It was getting dark, there was only a lighter darkness in the west now, like a cave's dream of sun. The ground was chattery, roaring with the dead. Old voices, distant for the most part, now rose up.

"There. There. There." The ground was chattery, yes, and bubbling. I caught glimpses of fingers, of dark flesh, curled and chewed on flesh, and bone, eyes sunken and black. Death darkens everything with its tar touch.

 They were too excited, and me too intent on getting it done. I tripped at the edge of the grave and fell in that hole, all Alice, and tumbling, chasing important dates or fish or whatever nonsense. The fall knocked the wind out of me and the dead rushed round me.

My gran's face pushed through the dirt. Her lips pressed against mine. Most times I feel them; this time they felt me.

And I wanted to scream, but I wasn't bought up to give utterance to my fear.

"Back," I spat. "Back, your time is done."

"So is hers," my gran whispered. "Done. Done. Down here with us now. Do you want me to eat you, girl?"

I laughed at that. All that threat, and how she didn't understand. She'd already eaten me. I pushed her face away with my palm, felt the spongy flesh give. I laughed.

"Why not? This is a powerful place to die, and for me to do it willingly, I could have a nice time of lording it over you all."

I closed my eyes and lay down on the dirt.

And I was suddenly bigger than my flesh. I was the sky and the vast dark beyond, and the raging boiling stars. I was everything, with a scrap of me attached, a tiny flake that seemed so insignificant. I knew in that moment that I could scrape it away. I could scrape everything away, and just be that big everything.

The Husk Gods shuttled around me. The Husk Gods whispered such promises in my ear. “Ruin it. Ruin it.”

Their tongues lashed my back like whips.

But I thought of Lolly and his wanting face. And I stilled my power, pushed it away, cut it out of my flesh. My gran was screaming, and cackling, and cursing my name. “You’ll rule us all.”

But I did not want to rule such an emptiness. I did not want that great dark to be mine. I just wanted this brief happiness.

“What you doing, girl?”

I pulled myself from the dark earth, I pushed away their reaching fingers. They snatched and tried to hold me, but I knew that I was stronger, that my will was iron, and for the first time in a long time, maybe ever, I did not listen.


I got up, and out of the grave. I smiled at Lolly, and he smiled at me; uncertain, but a smile all the same.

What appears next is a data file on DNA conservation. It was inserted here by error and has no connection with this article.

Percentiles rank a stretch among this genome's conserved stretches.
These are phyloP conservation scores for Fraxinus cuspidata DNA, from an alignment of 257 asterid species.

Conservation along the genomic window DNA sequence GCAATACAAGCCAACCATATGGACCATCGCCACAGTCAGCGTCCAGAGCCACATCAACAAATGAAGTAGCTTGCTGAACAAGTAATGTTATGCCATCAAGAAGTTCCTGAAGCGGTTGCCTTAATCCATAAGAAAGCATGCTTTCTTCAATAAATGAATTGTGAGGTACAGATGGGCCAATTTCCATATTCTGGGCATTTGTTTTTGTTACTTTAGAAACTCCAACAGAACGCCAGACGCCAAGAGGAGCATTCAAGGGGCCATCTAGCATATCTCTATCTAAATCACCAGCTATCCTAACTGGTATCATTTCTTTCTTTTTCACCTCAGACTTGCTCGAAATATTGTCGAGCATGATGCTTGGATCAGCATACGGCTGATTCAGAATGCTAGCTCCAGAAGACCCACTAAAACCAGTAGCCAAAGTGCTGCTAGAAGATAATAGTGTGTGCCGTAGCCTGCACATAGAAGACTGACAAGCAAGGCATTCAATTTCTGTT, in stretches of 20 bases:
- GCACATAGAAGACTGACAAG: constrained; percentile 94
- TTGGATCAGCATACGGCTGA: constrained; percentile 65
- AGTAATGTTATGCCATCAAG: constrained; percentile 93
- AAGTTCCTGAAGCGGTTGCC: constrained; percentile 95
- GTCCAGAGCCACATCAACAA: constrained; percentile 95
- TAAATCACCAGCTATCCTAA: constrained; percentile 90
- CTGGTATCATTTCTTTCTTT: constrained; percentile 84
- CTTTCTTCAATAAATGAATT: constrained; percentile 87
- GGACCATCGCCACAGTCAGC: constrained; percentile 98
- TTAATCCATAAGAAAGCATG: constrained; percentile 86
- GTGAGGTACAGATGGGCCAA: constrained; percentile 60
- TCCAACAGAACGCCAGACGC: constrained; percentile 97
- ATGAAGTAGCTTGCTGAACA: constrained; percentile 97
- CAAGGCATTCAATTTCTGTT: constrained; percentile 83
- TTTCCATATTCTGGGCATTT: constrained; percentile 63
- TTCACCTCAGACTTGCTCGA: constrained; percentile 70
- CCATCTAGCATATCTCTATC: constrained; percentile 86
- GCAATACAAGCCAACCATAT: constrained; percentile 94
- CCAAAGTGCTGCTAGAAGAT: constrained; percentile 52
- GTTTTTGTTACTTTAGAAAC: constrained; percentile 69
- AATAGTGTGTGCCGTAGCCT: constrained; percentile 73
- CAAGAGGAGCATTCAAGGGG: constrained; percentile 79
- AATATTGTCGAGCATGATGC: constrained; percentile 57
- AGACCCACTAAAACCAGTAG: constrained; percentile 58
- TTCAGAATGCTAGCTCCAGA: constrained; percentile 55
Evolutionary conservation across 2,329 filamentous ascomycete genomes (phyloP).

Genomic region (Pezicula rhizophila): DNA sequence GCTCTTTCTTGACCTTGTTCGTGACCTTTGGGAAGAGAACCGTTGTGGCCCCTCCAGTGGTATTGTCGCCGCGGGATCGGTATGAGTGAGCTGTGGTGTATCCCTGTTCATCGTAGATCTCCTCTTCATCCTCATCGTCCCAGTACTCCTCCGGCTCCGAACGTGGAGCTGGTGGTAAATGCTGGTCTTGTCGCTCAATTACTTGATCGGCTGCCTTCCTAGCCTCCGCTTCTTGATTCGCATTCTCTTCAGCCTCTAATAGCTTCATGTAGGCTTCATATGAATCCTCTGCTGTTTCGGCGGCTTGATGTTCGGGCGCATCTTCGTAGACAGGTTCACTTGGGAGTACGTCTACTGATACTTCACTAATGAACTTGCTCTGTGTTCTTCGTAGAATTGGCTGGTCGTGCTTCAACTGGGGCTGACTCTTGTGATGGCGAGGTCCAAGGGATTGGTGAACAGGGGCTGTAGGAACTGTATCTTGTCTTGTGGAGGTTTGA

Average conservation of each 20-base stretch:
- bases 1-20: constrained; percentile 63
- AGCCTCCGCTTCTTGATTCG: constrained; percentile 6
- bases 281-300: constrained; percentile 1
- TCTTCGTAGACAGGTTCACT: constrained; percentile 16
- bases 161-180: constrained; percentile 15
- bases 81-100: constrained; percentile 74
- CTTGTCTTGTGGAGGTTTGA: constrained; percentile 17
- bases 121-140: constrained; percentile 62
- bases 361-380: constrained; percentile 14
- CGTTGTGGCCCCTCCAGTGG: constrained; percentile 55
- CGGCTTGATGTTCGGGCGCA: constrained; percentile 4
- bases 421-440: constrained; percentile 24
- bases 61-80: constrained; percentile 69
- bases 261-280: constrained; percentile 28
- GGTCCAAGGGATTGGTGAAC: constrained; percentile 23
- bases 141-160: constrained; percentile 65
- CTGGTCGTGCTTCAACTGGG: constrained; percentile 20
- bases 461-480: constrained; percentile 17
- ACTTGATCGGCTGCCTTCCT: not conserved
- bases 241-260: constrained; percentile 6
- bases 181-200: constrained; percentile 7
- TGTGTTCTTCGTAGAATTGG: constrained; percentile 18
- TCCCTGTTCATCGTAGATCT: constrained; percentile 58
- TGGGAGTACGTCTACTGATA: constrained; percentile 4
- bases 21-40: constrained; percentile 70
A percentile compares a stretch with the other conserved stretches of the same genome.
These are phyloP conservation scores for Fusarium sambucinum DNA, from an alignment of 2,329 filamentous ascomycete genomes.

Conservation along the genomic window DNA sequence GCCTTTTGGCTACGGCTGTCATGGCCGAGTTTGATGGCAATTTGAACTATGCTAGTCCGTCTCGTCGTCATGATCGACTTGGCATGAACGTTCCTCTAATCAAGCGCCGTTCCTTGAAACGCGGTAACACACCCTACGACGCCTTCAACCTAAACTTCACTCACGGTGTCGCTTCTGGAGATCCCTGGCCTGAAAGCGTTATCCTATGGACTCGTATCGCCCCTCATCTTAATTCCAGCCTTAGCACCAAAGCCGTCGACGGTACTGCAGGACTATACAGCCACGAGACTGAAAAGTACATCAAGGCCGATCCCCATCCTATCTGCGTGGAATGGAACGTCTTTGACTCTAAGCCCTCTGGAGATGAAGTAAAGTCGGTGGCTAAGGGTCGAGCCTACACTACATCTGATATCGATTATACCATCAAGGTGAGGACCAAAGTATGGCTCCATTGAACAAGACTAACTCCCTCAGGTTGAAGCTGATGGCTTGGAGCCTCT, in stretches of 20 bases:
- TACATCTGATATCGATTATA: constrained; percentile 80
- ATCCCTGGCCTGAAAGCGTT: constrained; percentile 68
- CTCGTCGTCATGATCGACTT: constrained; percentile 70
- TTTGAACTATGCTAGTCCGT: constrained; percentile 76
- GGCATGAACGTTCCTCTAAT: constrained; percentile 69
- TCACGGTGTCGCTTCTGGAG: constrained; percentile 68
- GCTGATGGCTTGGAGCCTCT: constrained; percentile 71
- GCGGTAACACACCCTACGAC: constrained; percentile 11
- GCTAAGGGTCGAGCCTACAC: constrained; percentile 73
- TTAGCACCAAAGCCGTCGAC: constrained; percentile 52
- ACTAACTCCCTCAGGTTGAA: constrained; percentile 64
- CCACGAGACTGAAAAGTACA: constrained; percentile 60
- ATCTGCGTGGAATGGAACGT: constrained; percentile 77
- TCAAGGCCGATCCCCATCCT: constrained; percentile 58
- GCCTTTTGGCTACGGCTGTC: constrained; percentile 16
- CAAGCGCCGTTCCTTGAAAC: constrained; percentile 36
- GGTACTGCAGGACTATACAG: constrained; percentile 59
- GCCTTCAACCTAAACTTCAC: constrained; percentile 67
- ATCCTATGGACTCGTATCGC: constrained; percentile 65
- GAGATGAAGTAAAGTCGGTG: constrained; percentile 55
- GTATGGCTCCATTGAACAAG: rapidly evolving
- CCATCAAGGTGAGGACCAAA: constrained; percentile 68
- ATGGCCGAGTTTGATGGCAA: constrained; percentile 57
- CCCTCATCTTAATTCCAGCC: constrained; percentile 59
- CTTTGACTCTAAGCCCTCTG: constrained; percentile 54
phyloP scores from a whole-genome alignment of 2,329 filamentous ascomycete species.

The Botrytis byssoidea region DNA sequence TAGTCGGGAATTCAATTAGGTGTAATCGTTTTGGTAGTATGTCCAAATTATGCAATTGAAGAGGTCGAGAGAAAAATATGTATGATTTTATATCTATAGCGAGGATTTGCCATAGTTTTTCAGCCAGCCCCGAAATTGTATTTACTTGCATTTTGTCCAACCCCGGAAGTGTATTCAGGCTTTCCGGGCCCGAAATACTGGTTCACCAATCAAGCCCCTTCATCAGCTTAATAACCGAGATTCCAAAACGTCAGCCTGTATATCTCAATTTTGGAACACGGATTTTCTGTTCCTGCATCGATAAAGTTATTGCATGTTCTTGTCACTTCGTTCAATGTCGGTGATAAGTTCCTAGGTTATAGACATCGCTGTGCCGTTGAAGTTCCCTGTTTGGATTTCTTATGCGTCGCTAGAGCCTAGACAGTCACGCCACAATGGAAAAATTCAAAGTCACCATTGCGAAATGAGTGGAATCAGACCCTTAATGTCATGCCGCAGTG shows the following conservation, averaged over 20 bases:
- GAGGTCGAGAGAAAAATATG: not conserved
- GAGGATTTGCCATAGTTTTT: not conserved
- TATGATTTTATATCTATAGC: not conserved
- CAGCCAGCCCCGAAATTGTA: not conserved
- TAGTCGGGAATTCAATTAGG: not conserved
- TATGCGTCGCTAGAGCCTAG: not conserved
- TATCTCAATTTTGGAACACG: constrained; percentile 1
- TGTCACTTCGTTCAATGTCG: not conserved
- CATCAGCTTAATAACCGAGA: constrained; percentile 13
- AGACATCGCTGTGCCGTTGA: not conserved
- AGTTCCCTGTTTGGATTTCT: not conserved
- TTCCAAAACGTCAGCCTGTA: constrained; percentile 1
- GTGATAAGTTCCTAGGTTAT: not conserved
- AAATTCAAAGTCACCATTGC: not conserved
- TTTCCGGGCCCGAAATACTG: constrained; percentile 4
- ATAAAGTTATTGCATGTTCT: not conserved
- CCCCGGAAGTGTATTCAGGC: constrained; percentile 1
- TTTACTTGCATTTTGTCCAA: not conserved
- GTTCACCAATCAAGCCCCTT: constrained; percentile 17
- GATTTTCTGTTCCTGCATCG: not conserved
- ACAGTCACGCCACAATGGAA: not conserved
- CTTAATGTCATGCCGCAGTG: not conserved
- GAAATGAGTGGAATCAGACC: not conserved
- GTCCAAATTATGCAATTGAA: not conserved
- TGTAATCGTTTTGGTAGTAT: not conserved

I nodded to the coffin and the ropes they'd placed under it.

"Lower it now," I said.

And they did.

"You can look down now. Your mother's in the grave. Your mother's to her power." I held his hand. "You can look down, and listen. But you don't have to."

I thought of him. Me and Lolly, leaving this place. And I'd like to think he considered it too. Maybe, for a second, because he didn't pull away, not as swift as he could have. He squeezed a little then he let go and walked down to the grave's edge

Lolly looked down. He looked down for a long time, and when he turned around, he wasn't the same Lolly any more. He was older, smaller, his back bent with a weight that hadn't been there before, even in his grief. And I knew I'd lost him.

"Thank you," he said. And he said it all formal, all polite.

"Nothin'" I said.

"Thank you, all the same,"

I already had my back to him, already started the walk into town. And he was digging, throwing spade after spade of that black earth into the hole he had dug. His other brothers helping, his family closing round him, closing me out. Listening for the mother. I could hear her, so loud, and spiteful.

"Not a proper choice, boy," Dead Mrs Robson said. "You need yourself a sane one, a real one. Don't curse our line with that. Surely you understand."

He must have because he didn't come running. Oh, the weight the dead have, and their judgments. The other dead whispered, whispered, whispered, through the cracks in my feet; almost all the family allowed me.

I walked home, to my mum, and her bottle-dreams, and gran whispering up to do this, pick that, help this one and hinder that. Only I didn't.

"What you doing, girl? What you doing?"

I ignored her, and bought some food, and a lot of water.

"You can't. The power, the song."

I walked out of town, into the cooling dark.

"You can't."

I didn't walk far that night, just far enough. But I would. There was days of it ahead, and no guarantee of anything but sore feet, and heat.

"You can't."

I found a place to rest, by the river, where the roos were mobbing. They didn't mind me none. I lifted my feet. It was quiet. So blessed quiet.

The dark is the dark. The song is the song.

But not my song.

Not anymore.


Subscribe Form

Home: Subscribe


teacupthrenody at hotmail dot com

Home: Contact
bottom of page